VIDEO: A researcher is working on using a popular ethanol by-product in human foods

Handing out cookies made with DDG in the MCGA Farmfest tent.

Handing out cookies made with DDG in the MCGA Farmfest tent.

When a 56-pound bushel of corn is made into ethanol, we get nearly 3 pounds of fuel for our vehicles and 18 pounds of high-protein feed most commonly used for livestock.

Yes, you read that right: the ethanol-making process results in fuel and food. That’s why corn farmers and biofuels supporters shake their heads in exasperation when the oil industry and other ethanol detractors attempt to tear down ethanol using the long disproven food vs. fuel myth.

The food by-product from the ethanol-making process is called distillers dried grains (DDG). And with support from the Minnesota Corn Growers Association (MCGA), a researcher at South Dakota State University is looking to expand the use of DDG beyond pigs, chickens and cattle.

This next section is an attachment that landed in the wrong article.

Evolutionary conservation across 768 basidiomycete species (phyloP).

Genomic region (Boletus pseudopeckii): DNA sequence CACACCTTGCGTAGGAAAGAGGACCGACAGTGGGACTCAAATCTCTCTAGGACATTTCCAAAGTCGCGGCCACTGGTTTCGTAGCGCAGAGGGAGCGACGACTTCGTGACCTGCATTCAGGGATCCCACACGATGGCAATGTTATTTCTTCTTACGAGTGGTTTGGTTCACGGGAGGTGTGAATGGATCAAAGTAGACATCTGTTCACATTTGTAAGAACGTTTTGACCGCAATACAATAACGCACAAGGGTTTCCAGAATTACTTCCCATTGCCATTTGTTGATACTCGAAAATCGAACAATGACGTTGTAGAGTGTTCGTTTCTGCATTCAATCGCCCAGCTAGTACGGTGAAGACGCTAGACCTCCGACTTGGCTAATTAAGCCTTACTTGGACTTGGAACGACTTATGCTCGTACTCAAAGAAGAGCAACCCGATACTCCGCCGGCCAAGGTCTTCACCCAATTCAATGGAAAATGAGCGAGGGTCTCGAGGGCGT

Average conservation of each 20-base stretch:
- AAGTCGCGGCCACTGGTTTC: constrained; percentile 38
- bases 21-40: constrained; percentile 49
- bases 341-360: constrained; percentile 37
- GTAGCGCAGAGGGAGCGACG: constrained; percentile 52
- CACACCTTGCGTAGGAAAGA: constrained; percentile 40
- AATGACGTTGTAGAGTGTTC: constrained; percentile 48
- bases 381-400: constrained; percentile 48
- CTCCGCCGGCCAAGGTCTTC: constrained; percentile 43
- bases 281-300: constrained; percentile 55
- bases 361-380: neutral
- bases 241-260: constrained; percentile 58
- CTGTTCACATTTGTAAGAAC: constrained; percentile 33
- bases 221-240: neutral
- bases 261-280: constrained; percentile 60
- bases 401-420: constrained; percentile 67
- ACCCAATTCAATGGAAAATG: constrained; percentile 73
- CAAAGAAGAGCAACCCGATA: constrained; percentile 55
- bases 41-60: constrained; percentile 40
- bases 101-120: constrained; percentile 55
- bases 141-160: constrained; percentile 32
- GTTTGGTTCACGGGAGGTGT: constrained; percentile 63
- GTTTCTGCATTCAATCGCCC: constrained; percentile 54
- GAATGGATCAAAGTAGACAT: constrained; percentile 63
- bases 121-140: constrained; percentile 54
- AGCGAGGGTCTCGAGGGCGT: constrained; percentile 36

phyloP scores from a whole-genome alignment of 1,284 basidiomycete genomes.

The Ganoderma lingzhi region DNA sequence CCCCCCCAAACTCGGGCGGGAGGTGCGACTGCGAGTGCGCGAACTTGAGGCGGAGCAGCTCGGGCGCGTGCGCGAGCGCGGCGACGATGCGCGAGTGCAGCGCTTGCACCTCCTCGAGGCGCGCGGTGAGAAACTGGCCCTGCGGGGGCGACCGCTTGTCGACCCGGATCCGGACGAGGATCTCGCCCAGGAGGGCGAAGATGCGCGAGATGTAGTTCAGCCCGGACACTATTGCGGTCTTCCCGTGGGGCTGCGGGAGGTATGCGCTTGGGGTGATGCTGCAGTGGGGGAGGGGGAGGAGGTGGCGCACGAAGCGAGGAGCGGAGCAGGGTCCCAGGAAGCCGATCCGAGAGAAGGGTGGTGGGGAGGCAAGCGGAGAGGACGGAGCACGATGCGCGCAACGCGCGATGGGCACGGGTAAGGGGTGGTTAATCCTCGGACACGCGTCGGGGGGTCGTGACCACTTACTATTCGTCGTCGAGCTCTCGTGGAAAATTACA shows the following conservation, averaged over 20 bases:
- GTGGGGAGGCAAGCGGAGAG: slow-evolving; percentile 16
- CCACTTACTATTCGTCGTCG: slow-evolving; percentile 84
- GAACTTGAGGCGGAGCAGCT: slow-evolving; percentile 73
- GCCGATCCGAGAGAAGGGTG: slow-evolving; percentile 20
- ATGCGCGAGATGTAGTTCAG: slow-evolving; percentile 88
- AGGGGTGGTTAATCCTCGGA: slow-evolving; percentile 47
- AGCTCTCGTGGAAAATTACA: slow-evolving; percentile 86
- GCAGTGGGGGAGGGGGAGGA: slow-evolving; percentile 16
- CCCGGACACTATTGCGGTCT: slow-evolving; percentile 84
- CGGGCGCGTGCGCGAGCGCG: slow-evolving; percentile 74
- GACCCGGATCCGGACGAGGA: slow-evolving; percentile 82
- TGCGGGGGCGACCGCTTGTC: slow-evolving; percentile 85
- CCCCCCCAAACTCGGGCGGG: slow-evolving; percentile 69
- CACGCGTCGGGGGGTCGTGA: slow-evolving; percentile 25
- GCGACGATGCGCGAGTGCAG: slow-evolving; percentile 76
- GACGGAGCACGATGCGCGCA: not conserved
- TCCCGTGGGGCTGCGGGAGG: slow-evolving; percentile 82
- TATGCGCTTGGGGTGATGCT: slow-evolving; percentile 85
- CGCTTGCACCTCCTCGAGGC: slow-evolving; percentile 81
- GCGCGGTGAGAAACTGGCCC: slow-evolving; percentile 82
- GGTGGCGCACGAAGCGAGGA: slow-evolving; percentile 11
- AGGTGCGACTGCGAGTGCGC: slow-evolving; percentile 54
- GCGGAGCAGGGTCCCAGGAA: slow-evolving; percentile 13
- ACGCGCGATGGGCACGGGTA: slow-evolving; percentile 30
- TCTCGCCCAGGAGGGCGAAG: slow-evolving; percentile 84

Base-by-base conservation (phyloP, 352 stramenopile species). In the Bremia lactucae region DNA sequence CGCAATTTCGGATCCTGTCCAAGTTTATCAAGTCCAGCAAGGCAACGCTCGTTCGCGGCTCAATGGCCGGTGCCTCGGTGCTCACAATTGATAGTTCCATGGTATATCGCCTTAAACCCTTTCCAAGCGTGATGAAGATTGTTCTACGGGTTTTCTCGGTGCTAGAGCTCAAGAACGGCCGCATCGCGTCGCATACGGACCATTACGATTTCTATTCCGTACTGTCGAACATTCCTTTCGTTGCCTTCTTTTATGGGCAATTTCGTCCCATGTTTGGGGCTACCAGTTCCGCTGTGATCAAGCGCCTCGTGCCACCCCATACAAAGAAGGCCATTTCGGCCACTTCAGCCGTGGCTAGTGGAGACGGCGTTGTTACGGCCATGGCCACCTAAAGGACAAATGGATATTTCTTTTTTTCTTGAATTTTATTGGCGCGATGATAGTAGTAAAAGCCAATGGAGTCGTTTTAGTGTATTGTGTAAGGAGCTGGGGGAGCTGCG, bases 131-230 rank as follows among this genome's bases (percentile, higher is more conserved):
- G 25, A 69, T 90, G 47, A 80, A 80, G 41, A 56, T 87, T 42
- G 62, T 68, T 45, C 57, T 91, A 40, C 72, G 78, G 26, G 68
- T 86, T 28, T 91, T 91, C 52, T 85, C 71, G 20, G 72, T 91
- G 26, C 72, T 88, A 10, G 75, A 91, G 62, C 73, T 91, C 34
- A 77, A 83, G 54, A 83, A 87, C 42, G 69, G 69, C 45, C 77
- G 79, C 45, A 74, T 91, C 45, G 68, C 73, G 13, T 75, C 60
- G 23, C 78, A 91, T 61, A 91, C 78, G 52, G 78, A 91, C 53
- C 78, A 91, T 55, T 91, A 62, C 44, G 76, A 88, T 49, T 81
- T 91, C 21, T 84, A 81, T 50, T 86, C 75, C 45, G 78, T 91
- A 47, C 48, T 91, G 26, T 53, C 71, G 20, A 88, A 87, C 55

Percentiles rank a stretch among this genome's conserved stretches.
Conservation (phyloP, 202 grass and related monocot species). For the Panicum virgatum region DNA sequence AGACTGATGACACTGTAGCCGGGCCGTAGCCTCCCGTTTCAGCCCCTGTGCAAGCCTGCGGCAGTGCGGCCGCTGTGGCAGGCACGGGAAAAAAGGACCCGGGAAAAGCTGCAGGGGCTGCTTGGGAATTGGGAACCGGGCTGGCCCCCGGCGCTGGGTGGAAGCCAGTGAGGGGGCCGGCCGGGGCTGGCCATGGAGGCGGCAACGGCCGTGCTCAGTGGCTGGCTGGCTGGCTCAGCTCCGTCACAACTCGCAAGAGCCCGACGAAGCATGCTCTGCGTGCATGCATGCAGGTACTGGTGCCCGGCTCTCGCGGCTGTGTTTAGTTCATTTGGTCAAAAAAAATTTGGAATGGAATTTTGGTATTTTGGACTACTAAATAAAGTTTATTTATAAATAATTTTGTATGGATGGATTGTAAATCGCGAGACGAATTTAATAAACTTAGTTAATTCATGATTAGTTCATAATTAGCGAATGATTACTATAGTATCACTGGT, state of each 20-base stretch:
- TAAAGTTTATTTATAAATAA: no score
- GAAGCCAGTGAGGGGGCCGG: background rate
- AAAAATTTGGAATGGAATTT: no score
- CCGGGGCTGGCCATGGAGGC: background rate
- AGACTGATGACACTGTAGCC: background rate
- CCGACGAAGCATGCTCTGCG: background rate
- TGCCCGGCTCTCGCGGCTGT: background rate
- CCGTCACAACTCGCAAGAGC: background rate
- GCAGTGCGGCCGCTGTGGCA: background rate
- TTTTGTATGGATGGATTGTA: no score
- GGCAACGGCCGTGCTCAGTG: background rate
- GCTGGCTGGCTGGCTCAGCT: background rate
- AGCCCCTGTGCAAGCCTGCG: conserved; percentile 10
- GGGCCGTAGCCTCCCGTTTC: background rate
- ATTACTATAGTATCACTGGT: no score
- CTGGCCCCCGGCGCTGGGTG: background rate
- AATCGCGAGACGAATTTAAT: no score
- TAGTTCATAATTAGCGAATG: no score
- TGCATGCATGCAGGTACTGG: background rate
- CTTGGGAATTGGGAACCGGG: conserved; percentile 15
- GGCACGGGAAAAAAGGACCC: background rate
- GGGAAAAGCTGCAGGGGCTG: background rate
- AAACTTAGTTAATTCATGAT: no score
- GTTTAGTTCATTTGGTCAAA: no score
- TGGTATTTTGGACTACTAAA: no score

Padu Krishnan and his team have been experimenting with using DDG in human foods like cookies, flatbreads and other snack foods. By replacing a small percentage of the flour with DDG, Krishnan and his team could open up a whole new market for corn farmers and the DDG industry.

You can learn more about Krishnan and his research here. MCGA also had Krishnan and his team in their Farmfest tent handing out free samples of DDG cookies. The cookies were a hit with Farmfest attendees, and we had the opportunity to film the below video to learn more about Krishnan’s work and using DDG for human consumption.

 

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